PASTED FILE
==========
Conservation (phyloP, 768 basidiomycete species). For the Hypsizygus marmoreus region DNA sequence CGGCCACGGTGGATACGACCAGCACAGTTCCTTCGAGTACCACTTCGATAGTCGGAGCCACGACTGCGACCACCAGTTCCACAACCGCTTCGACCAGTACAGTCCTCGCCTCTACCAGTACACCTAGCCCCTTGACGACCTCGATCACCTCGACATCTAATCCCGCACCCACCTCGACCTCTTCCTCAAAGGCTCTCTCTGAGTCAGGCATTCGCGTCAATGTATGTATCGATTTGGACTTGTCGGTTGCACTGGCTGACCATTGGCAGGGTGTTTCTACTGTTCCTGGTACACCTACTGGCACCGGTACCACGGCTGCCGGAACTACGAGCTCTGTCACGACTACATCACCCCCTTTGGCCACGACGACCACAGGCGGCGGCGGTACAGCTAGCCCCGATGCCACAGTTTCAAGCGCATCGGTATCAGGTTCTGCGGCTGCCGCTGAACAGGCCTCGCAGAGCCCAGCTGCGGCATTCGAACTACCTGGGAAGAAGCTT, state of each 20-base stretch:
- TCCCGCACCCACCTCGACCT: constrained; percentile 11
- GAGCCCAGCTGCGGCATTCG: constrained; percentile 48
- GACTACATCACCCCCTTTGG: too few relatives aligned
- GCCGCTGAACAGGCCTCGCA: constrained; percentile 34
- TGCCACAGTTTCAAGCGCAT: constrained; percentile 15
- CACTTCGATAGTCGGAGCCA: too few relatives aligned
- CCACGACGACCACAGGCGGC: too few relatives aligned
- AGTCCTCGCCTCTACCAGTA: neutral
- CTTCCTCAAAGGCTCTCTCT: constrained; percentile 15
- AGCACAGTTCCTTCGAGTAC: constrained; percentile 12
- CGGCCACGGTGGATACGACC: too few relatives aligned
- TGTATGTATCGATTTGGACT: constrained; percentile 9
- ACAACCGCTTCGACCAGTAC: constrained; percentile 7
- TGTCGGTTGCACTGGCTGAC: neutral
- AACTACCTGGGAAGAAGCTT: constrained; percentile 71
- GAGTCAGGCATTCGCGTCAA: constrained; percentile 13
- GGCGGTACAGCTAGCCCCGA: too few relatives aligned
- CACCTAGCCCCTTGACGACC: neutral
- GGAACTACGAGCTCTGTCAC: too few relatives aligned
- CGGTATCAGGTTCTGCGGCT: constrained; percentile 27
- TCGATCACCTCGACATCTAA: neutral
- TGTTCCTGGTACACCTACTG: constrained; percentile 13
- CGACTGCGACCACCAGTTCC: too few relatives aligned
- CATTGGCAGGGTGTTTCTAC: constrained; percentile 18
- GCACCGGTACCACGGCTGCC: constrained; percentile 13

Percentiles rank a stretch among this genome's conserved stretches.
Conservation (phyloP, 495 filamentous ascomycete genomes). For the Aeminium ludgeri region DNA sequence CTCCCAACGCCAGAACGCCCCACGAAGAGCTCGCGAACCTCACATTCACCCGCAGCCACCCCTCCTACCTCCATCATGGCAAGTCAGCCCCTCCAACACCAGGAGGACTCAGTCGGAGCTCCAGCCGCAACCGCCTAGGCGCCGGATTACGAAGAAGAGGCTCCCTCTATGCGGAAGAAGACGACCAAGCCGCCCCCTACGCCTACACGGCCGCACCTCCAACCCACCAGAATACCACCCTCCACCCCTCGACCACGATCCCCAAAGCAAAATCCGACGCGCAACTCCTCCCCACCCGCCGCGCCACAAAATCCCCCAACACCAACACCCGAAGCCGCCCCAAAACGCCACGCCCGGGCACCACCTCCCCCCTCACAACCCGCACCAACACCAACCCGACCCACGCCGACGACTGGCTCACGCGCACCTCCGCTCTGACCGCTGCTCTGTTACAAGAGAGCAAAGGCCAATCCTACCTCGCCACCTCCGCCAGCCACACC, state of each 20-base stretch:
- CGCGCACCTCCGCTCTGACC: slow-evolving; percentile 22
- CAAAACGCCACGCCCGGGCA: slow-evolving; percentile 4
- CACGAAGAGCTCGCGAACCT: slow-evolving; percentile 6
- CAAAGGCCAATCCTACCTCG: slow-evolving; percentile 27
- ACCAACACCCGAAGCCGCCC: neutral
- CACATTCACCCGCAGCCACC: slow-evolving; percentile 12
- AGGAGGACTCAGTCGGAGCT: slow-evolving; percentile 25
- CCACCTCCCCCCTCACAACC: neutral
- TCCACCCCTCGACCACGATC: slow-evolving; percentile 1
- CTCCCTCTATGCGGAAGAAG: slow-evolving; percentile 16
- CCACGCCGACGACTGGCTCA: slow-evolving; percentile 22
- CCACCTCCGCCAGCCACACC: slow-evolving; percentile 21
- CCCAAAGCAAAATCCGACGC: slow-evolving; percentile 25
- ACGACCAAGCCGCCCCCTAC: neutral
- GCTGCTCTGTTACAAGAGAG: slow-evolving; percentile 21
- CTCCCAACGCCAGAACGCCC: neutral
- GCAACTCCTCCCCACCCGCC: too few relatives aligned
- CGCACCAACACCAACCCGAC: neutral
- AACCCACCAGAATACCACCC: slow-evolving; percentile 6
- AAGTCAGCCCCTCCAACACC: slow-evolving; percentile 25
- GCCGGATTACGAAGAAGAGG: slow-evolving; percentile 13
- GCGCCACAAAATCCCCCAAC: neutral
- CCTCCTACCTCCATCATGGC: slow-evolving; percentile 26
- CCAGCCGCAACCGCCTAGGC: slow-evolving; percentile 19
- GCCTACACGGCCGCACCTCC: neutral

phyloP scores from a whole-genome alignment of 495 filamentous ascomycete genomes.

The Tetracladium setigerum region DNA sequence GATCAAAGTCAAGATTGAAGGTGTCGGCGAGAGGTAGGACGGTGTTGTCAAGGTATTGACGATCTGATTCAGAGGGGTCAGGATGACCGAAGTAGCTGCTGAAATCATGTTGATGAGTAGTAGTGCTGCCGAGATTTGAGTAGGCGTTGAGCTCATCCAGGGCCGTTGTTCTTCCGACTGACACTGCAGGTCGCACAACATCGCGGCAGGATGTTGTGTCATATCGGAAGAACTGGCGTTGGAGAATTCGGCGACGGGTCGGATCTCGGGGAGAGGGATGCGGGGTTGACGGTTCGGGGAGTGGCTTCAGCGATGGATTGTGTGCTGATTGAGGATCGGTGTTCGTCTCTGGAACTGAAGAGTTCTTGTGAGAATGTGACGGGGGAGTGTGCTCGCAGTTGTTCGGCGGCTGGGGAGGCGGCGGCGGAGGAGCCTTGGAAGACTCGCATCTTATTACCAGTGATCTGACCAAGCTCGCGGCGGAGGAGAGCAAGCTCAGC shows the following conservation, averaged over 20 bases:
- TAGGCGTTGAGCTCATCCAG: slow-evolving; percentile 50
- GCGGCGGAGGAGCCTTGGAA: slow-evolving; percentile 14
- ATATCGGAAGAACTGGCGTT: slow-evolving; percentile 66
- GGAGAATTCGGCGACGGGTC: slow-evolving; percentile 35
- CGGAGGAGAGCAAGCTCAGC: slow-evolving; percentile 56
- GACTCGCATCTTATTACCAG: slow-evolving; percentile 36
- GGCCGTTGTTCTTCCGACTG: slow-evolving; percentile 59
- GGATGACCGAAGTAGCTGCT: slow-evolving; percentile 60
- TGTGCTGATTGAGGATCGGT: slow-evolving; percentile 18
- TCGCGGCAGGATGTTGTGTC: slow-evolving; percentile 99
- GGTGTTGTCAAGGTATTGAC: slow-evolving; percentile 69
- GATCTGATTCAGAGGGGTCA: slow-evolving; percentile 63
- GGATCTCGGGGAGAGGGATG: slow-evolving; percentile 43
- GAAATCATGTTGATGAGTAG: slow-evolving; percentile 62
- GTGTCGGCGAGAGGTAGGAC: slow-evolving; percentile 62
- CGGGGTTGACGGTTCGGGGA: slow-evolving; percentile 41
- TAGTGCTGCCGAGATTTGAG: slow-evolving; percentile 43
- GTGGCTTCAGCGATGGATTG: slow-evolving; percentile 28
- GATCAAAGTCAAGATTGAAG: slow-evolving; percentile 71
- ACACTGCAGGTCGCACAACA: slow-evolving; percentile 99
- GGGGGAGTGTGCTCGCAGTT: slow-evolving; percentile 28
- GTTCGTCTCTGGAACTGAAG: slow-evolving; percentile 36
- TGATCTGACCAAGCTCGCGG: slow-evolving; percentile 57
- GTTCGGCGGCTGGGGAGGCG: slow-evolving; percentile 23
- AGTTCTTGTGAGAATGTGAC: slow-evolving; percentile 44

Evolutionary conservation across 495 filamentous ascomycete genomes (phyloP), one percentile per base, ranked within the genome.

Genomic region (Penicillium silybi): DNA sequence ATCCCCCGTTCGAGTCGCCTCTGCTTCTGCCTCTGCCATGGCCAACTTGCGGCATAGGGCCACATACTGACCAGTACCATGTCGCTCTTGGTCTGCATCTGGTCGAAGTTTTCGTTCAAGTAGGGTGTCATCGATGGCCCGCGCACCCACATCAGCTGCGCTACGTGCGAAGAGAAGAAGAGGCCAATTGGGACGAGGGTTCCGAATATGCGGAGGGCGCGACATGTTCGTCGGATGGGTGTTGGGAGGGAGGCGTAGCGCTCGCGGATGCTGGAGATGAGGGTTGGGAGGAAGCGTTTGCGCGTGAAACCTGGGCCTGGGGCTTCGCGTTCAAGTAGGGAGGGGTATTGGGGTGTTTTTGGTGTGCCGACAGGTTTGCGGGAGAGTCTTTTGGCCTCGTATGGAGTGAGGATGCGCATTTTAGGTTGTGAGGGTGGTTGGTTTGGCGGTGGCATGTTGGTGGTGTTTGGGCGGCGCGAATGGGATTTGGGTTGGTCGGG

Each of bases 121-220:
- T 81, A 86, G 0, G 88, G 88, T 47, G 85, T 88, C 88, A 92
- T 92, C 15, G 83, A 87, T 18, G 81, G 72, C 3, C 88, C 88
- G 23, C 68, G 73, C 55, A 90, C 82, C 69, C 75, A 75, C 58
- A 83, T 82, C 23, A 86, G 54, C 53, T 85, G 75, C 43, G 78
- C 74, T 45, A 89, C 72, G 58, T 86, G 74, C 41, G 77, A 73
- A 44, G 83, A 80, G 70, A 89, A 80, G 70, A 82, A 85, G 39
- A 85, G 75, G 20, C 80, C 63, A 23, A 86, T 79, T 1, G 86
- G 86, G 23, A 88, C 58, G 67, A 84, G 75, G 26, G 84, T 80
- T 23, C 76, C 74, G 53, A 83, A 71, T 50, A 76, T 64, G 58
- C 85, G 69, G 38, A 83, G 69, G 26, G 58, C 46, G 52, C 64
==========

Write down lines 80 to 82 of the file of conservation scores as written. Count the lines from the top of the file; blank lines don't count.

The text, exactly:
- AGTTCTTGTGAGAATGTGAC: slow-evolving; percentile 44

Evolutionary conservation across 495 filamentous ascomycete genomes (phyloP), one percentile per base, ranked within the genome.

Genomic region (Penicillium silybi): DNA sequence ATCCCCCGTTCGAGTCGCCTCTGCTTCTGCCTCTGCCATGGCCAACTTGCGGCATAGGGCCACATACTGACCAGTACCATGTCGCTCTTGGTCTGCATCTGGTCGAAGTTTTCGTTCAAGTAGGGTGTCATCGATGGCCCGCGCACCCACATCAGCTGCGCTACGTGCGAAGAGAAGAAGAGGCCAATTGGGACGAGGGTTCCGAATATGCGGAGGGCGCGACATGTTCGTCGGATGGGTGTTGGGAGGGAGGCGTAGCGCTCGCGGATGCTGGAGATGAGGGTTGGGAGGAAGCGTTTGCGCGTGAAACCTGGGCCTGGGGCTTCGCGTTCAAGTAGGGAGGGGTATTGGGGTGTTTTTGGTGTGCCGACAGGTTTGCGGGAGAGTCTTTTGGCCTCGTATGGAGTGAGGATGCGCATTTTAGGTTGTGAGGGTGGTTGGTTTGGCGGTGGCATGTTGGTGGTGTTTGGGCGGCGCGAATGGGATTTGGGTTGGTCGGG